Children in Louisiana continue to suffer from high rates of poverty, struggling families and poor health outcomes, according to the 2024 edition of the KIDS COUNT Data Book, produced by the Annie E. Casey Foundation with its Louisiana partner, Agenda for Children. Louisiana ranked 48th among the 50 states – ahead of only Mississippi and New Mexico. The Pelican State still ranks near the bottom on all four of the reports main indicators, but did slightly improve in three categories. The Times Picayune | Baton Rouge Advocate’s Elyse Carmosino reports

Louisiana has made some progress, including in reading achievement, according to the report, which ranked states based on 16 measures of child well-being. But the state still struggles with high childhood poverty rates and low math scores. As with other states, the pandemic threw a wrench in many of the gains Louisiana was making, said Teresa Falgoust, director of data and research at Agenda for Children in New Orleans, a nonprofit that works to improve child well-being in Louisiana. 

Gov. Jeff Landry signed legislation on Tuesday allowing students to opt-out of the ACT. The new law permits students who plan to enter the workforce instead of pursuing a higher education degree to take the WorkKeys test or the Armed Services Vocational Aptitude Battery instead. Landry’s approval came despite requests from the state’s top school board and a chorus of state and national groups for him to veto the legislation. The Times Picayune | Baton Rouge Advocate’s Patrick Wall reports

“Mandating ACT testing for all students subjects them to the task of taking a test they have absolutely no use for,” [Landry] said in a post on X. “Today, this burdensome practice will end.” … In a June 5 letter to the governor, BESE members said the bill would “water down” school standards because the ACT is one of the measures Louisiana uses to rate high schools. The bill will steer more students to take a job-skills test instead of the more academically rigorous ACT, leading to inflated school scores, the members warned. 

The Board of Elementary and Secondary Education voted for major changes to the state’s school grading system on Tuesday. The Times Picayune | Baton Rouge Advocate’s Patrick Wall breaks down the new standards and the controversy surrounding them:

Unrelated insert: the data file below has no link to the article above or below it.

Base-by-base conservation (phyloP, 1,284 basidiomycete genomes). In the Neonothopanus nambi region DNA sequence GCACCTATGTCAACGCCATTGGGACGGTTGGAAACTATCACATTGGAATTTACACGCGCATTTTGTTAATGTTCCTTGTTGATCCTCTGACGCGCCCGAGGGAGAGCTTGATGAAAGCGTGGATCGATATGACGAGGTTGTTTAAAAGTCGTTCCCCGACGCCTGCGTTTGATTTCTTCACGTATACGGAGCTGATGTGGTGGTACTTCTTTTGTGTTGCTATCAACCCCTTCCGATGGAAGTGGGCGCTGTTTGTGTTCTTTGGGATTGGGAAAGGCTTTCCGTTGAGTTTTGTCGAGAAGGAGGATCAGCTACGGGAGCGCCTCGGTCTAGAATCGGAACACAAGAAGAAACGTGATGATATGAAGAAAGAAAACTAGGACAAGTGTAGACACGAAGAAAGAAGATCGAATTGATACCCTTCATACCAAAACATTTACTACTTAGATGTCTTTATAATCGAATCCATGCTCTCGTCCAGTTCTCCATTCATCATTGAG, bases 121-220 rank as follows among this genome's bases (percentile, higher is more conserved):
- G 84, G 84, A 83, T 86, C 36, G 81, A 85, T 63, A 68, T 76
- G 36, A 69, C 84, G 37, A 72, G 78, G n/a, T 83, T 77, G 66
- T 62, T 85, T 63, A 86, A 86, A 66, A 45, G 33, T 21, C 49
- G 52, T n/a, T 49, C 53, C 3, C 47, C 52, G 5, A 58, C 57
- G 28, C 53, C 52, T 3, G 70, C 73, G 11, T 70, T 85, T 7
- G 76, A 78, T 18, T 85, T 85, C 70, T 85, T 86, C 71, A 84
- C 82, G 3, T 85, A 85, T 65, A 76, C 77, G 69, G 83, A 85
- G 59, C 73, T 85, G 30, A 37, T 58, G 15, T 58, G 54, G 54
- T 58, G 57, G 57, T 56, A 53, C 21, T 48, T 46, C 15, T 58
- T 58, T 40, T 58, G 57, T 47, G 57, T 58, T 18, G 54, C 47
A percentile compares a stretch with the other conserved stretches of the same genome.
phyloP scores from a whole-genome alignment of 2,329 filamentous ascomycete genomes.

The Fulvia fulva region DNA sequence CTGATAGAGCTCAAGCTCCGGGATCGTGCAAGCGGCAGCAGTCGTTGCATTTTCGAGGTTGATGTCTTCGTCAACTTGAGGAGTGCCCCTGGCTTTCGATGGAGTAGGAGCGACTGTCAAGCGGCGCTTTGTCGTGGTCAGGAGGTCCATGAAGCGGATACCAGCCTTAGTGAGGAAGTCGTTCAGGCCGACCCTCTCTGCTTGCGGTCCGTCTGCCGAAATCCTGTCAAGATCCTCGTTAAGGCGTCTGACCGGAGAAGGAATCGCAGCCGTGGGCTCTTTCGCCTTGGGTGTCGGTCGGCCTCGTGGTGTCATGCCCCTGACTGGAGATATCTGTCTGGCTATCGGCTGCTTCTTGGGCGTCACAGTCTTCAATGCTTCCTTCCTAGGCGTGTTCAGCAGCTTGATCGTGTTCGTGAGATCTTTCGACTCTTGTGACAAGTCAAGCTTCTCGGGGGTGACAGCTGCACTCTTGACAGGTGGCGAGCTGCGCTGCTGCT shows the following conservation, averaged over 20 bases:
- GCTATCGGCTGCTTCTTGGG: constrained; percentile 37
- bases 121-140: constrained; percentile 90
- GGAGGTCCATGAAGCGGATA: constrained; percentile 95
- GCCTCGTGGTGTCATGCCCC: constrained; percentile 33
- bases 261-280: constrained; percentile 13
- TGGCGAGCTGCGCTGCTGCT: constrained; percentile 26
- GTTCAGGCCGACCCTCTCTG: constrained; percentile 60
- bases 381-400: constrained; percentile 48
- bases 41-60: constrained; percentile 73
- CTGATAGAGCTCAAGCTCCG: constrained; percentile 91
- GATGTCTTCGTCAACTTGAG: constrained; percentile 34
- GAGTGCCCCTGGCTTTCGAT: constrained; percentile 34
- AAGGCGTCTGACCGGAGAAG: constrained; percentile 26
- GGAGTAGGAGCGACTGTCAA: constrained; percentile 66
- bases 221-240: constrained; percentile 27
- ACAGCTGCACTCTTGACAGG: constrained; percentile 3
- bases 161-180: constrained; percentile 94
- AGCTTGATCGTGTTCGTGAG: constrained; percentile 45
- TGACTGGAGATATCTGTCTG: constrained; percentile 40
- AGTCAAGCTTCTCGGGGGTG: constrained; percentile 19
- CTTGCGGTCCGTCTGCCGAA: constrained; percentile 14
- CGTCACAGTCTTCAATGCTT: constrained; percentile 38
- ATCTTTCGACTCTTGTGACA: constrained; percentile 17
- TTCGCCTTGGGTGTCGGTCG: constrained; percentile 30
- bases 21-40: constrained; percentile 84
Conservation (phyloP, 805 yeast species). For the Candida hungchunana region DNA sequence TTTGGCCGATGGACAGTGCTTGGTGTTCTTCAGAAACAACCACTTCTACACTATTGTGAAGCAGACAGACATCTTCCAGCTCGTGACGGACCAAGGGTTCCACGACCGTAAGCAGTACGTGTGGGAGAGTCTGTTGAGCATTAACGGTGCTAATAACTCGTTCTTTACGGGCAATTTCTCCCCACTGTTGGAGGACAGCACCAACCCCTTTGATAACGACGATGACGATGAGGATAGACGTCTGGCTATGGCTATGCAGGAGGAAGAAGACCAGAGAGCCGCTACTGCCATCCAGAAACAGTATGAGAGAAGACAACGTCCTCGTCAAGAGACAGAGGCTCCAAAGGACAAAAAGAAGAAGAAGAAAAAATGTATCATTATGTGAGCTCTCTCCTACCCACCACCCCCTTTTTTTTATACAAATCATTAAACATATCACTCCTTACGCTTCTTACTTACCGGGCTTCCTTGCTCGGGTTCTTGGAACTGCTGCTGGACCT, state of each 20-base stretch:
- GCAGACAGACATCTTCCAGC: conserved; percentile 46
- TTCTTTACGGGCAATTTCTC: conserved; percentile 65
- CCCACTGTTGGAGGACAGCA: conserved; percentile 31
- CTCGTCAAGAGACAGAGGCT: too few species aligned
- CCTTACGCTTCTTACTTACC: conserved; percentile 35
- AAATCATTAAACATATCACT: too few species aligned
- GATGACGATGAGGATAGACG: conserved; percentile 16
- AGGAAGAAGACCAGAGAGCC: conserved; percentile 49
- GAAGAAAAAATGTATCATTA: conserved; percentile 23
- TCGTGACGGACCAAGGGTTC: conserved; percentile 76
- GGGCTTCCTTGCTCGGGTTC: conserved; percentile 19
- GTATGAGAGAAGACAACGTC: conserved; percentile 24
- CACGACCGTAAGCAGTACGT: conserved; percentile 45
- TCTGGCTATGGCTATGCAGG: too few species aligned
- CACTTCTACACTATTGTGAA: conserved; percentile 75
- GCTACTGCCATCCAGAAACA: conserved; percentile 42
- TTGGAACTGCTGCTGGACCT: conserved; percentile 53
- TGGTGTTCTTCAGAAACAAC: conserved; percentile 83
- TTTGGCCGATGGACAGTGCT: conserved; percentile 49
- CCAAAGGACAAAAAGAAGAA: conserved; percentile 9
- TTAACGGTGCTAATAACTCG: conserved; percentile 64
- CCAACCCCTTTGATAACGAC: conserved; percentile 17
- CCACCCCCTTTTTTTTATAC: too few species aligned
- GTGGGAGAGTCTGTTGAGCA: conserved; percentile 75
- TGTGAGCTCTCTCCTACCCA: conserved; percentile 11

Currently, about half of Louisiana public schools earn As or Bs. After the overhaul, fewer than a third are expected to earn top grades, according to the state education department. …  But education reform advocates argued Tuesday that the current system sets a low bar for student achievement, leading to artificially high grades. They pointed out that nearly 70% of Louisiana high schools earn As or Bs, yet the state ranks 40th nationally for K-12 education.

State rainy day funds, including in Louisiana, have ballooned in recent years. But the revenue growth that has bolstered these funds is slowing down. Pew’s Josh Goodman, John Hamman and Sariah Toze explain factors that states consider when tapping into their savings accounts: 

Although this maxim is easy to understand in theory—use the rainy day fund for temporary shortfalls, not structural ones—applying it can be more difficult. It’s not always obvious where and when temporary problems end and structural problems begin. Furthermore, rainy day funds have grown so much that some policymakers have begun to wonder whether their savings are larger than necessary. 

Louisiana lawmakers recently agreed to tap into a state savings account to pay for one-time construction projects, including incurred costs from the state’s renewed effort on mass incarceration. 

Louisiana’s Cancer Alley contains levels of ethylene oxide – a cancer-causing chemical – that are significantly higher than state and federal regulators have measured, according to a new study from Johns Hopkins University. Grist’s Naveena Sadasivam reports

“From over two decades of doing these measurements, we’ve always found that the measured concentrations of pretty much every pollutant is higher than what we expect,” said Peter DeCarlo, an associate professor at Johns Hopkins University and an author of the study. “In the case of ethylene oxide, this is particularly important because of the health risks associated with it at such low levels.”

Louisiana’s Department of Environmental Quality only has 40 stationary air monitoring sensors in one of the most polluted states in the country. Researchers and other citizen-led efforts have attempted to fill this gap by conducting their own air monitoring, but a recently passed law prevents this type of independent data from being counted and used for enforcement or regulatory actions. 

61% – Percentage of Louisiana residents that say the state is heading in the wrong direction. (Source: Reilly Center for Media & Public Affairs at LSU’s Manship School of Mass Communication)